It was in San Francisco that I found my purpose. My strength to keep moving forward. San Francisco is where I finally believed I could make a lifelong career of writing. The support of Violet Fog- it’s worth more than gold to me. And all I want to do, all I’ve wanted to do, is create something useful for these women. Valuable. These women who help me.
My four and half years in San Francisco were magical in so many ways. Sure, excitement ebbed and flowed and sometimes drifted into comfort, but that spark would always return. Month after month. Year after year.
I had made friends with women who were climbing to incredible heights in their career. You see that a lot in SF- women taking charge, asking for what they deserve, coming in hot with these tactfully beautiful “challenger” mindsets.
In San Francisco, you see women in Tech and science and engineering making noise. Paving the way for future females to also join the ranks. To see that it is possible and there is a place for them.
You see creatives working day in and day out on their craft. In a city they can barely afford yet make it work because the inspiration there- they can’t leave it. Slowly chipping away to make their dream a reality. And it can be, in San Francisco.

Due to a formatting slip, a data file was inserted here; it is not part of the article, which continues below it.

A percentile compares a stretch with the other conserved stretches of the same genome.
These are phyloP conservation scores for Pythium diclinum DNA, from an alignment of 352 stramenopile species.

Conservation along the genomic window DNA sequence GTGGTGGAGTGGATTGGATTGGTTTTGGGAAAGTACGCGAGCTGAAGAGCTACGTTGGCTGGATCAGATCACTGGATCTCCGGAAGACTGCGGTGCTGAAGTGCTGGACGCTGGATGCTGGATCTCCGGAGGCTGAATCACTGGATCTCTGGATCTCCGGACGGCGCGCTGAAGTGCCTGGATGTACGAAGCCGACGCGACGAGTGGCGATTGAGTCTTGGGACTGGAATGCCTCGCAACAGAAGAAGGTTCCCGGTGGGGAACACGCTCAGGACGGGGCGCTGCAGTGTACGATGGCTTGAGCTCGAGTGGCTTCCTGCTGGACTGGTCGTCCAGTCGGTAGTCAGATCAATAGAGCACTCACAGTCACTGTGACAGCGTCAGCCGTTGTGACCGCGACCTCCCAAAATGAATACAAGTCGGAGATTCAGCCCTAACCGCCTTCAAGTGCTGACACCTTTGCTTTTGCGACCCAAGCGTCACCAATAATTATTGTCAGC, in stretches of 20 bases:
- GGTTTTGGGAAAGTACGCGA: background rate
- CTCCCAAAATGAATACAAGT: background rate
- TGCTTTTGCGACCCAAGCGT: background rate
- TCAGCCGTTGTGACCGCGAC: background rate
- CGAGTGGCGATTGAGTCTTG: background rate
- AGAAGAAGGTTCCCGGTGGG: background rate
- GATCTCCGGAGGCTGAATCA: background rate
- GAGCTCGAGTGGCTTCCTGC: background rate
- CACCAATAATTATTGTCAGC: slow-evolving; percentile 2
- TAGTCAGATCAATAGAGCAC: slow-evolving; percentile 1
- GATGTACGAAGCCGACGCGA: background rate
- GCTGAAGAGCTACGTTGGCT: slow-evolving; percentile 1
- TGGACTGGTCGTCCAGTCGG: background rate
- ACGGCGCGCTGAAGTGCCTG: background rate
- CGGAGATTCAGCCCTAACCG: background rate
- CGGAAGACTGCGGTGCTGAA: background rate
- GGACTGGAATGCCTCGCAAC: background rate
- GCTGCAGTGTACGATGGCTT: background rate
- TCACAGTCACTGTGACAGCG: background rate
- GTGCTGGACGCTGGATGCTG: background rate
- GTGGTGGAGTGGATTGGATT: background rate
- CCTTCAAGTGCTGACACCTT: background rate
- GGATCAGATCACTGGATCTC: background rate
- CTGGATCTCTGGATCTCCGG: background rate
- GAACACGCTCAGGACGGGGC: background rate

You see a lot of women helping other women in SF. As my friend Margaux (creator of Well + Away Travel Guides) stated on a panel at a VF event, “San Francisco has this beautiful ecosystem of females asking each other- what can I do for you? What can I give? Not… what can you do for me? This is different, and through that, we will all get ahead.”
I loved having visitors in San Francisco. Come see my city. Come sit at the parks, let me take you to Souvla (a sure choice, knowing they’d love it.) Let me take you to Bernal Heights hill. Best view of the city! Let’s get gelato in North Beach. Tacos in the Mission.
San Francisco isn’t perfect. The astronomical rent. The gentrification. The traffic, etc. But man is it a phenomenal city to live in at least once. To find a tribe in. To find your inspiration. To explore and climb your own personal ladders. A city where you can, and will, keep moving forward.
I owe that city so much. I am leaving as a person entirely different and grown from when I arrived. Happy, driven, healthy.
I may be in Austin now, but that spirit, that quirky, hustlin’ San Francisco spirit– it’ll always be with me. I love you, SF.